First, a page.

• Juni Okuda
  • Joe Rock


  • Joe and Juni's apartment, Boise, Idaho

When I was young, I read a lot of books. I had a reading level that was three or four grades higher than my actual school placement level for my age group. This made up for utterly abysmal mathematics scores, I suppose. One of the things I consumed at an early age was the complete collection of Sherlock Holmes, by Arthur Conan Doyle. I also loved H.G. Welles, Jules Verne, and other old-fashioned fiction.

The point, and relevancy to the comic? I read a lot of crazy words from across time and continents, but I had never heard the words actually spoken. My vocabulary was a mish-mash of poorly-pronounced words that I had seen many times, and could spell in both American and British English standards, but had no idea how to speak out loud. Thus was it the first time I ran across the food item known as “Quinoa”.

It ties with the comic in that, also many years ago, there was a Sunday newspaper comic called “The Born Loser” about a late-middle-age couple living together and how their life had degenerated into a loveless passive-aggressive hell of mutual antagonistic emotional chess moves. Well, okay, that’s how I see it years after the fact. At the time it was essentially just a printed version of a sitcom. But one day, the man and his wife had a multi-panel set-up of silent glaring, until finally in the last panel, one of them said “Car-RIB-bean” and the other said “Car-rib-BE-an”. Arguing about how to pronounce “Caribbean”. Marginally funny to my pre-adolescent mind because it showed, to me, just what kind of silly things grown-ups ended up arguing about.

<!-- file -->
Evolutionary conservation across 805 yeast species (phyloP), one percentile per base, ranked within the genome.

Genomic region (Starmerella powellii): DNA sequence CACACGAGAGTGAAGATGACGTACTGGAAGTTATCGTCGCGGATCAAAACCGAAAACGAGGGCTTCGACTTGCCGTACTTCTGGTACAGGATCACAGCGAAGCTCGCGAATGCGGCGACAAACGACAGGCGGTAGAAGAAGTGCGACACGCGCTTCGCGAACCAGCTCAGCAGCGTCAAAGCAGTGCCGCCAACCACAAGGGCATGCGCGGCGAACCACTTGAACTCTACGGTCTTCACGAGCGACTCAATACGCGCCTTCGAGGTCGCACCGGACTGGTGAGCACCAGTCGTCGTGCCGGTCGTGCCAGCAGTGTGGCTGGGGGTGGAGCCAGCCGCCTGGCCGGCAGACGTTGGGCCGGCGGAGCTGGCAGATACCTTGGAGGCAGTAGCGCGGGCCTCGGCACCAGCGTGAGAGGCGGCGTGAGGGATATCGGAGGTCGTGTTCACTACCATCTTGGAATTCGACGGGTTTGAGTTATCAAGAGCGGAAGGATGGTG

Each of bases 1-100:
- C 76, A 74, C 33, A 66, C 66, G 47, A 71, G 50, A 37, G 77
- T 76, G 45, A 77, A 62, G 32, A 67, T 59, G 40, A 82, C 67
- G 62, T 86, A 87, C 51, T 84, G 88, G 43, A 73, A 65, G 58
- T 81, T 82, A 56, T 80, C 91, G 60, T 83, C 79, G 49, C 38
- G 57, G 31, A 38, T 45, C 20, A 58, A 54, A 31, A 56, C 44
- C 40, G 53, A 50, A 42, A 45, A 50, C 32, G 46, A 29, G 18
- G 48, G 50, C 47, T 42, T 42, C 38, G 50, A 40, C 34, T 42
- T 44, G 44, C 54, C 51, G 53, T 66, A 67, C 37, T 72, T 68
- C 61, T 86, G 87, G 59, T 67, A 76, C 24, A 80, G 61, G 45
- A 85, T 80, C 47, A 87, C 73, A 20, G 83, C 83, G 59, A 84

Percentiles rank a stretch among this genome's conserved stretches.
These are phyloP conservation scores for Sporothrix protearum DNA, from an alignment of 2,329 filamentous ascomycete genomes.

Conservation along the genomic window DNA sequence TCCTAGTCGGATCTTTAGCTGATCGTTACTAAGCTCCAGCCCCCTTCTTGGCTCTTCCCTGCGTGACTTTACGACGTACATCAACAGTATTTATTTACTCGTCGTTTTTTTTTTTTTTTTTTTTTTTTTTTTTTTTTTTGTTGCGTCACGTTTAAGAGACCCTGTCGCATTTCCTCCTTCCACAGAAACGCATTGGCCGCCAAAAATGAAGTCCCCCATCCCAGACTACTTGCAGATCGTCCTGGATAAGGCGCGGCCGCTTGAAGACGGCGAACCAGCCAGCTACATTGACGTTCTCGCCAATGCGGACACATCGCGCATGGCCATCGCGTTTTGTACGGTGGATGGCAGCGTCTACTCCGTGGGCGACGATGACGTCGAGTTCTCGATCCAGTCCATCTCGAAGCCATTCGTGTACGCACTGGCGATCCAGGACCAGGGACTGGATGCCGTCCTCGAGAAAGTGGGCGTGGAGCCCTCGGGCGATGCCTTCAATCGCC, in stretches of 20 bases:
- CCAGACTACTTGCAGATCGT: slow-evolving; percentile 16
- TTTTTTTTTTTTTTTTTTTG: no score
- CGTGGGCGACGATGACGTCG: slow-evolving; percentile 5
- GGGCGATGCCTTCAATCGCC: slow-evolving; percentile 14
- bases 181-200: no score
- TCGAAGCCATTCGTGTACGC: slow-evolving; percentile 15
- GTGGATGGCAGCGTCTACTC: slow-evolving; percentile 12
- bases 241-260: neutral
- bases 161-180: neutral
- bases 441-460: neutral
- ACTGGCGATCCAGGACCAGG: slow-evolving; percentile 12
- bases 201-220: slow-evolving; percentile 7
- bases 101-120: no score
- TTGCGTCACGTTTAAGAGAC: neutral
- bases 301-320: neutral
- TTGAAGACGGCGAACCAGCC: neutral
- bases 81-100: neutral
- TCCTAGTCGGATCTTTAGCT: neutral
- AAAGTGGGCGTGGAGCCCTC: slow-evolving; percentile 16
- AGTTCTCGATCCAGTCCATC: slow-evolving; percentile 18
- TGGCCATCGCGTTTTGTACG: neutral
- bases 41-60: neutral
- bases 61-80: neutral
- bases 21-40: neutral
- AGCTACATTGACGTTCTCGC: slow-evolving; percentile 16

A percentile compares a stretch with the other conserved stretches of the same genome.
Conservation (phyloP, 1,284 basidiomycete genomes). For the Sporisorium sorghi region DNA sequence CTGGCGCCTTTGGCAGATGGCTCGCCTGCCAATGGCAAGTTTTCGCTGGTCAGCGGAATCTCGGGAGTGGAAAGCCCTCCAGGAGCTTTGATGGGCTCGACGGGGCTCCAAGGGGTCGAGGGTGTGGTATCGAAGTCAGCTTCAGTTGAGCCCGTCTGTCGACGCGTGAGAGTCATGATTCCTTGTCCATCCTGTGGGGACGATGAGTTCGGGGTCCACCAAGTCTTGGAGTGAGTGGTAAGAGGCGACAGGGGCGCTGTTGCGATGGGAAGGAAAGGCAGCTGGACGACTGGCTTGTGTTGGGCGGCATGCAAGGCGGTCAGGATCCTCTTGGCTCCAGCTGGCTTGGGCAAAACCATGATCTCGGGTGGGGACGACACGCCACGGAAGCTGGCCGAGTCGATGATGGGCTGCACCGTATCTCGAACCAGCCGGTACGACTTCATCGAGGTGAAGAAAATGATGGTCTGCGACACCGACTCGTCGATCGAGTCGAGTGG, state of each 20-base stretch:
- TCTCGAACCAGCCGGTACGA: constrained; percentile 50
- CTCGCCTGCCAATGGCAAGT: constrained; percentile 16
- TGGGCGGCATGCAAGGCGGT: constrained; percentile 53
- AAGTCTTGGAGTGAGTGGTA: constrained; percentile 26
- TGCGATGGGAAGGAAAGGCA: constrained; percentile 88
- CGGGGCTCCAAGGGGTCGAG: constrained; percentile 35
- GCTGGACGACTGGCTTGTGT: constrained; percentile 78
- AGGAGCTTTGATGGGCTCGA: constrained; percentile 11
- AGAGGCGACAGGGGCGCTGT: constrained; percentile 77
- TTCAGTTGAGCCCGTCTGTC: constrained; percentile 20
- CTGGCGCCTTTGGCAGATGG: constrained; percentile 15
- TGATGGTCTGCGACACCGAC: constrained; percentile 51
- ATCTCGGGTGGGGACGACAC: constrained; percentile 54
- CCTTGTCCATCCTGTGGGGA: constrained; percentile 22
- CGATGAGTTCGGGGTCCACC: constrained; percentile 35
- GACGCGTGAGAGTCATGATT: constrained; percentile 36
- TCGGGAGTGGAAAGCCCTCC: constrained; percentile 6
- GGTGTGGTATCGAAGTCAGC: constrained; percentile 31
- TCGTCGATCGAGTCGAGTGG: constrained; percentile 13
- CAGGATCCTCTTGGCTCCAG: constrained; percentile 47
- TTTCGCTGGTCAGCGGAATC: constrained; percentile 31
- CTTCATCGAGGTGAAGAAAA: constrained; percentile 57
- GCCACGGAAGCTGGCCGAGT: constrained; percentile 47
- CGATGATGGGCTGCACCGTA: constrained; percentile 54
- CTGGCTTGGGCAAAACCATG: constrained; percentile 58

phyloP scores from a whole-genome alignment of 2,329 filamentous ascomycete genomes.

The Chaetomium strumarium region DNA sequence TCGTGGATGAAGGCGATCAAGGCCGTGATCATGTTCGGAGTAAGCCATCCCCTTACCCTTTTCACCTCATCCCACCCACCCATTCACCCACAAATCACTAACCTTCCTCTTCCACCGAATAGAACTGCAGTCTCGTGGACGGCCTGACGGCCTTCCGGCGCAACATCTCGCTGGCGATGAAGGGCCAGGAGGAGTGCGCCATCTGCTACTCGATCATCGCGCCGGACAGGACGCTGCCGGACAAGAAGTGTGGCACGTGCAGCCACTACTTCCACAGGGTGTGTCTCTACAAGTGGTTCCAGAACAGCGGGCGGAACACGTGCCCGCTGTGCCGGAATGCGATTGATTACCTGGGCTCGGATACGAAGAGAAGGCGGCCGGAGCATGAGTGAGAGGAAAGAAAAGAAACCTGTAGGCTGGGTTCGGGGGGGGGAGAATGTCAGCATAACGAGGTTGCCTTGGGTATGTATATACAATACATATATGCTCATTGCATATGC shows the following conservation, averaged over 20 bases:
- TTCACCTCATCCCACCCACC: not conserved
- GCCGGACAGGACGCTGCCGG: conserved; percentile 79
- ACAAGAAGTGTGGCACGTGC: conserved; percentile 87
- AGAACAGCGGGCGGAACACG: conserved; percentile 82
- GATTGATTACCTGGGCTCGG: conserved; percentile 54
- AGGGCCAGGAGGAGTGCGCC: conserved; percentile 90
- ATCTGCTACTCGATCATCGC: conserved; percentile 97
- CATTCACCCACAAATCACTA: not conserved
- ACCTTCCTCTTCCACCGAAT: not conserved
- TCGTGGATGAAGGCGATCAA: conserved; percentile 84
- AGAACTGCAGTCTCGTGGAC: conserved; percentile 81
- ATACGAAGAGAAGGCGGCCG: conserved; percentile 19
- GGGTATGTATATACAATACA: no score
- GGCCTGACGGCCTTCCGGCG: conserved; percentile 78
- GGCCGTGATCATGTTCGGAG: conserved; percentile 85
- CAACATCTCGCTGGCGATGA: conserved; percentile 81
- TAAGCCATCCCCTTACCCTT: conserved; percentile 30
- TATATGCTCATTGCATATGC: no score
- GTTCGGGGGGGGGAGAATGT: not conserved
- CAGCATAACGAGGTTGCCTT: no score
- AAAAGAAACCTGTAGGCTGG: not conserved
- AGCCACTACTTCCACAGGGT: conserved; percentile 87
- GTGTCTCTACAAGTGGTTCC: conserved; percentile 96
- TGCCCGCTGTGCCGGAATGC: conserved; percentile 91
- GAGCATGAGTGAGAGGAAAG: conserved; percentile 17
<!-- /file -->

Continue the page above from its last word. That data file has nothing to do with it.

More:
Now, years later and with my own experiences behind me, I cut the characters some slack because not only do we see things differently, pronounce them differently if we didn’t hear them spoken, but we look back and realize that we’ve probably all gotten pulled into some pointless arguments from time to time that make no sense afterward.


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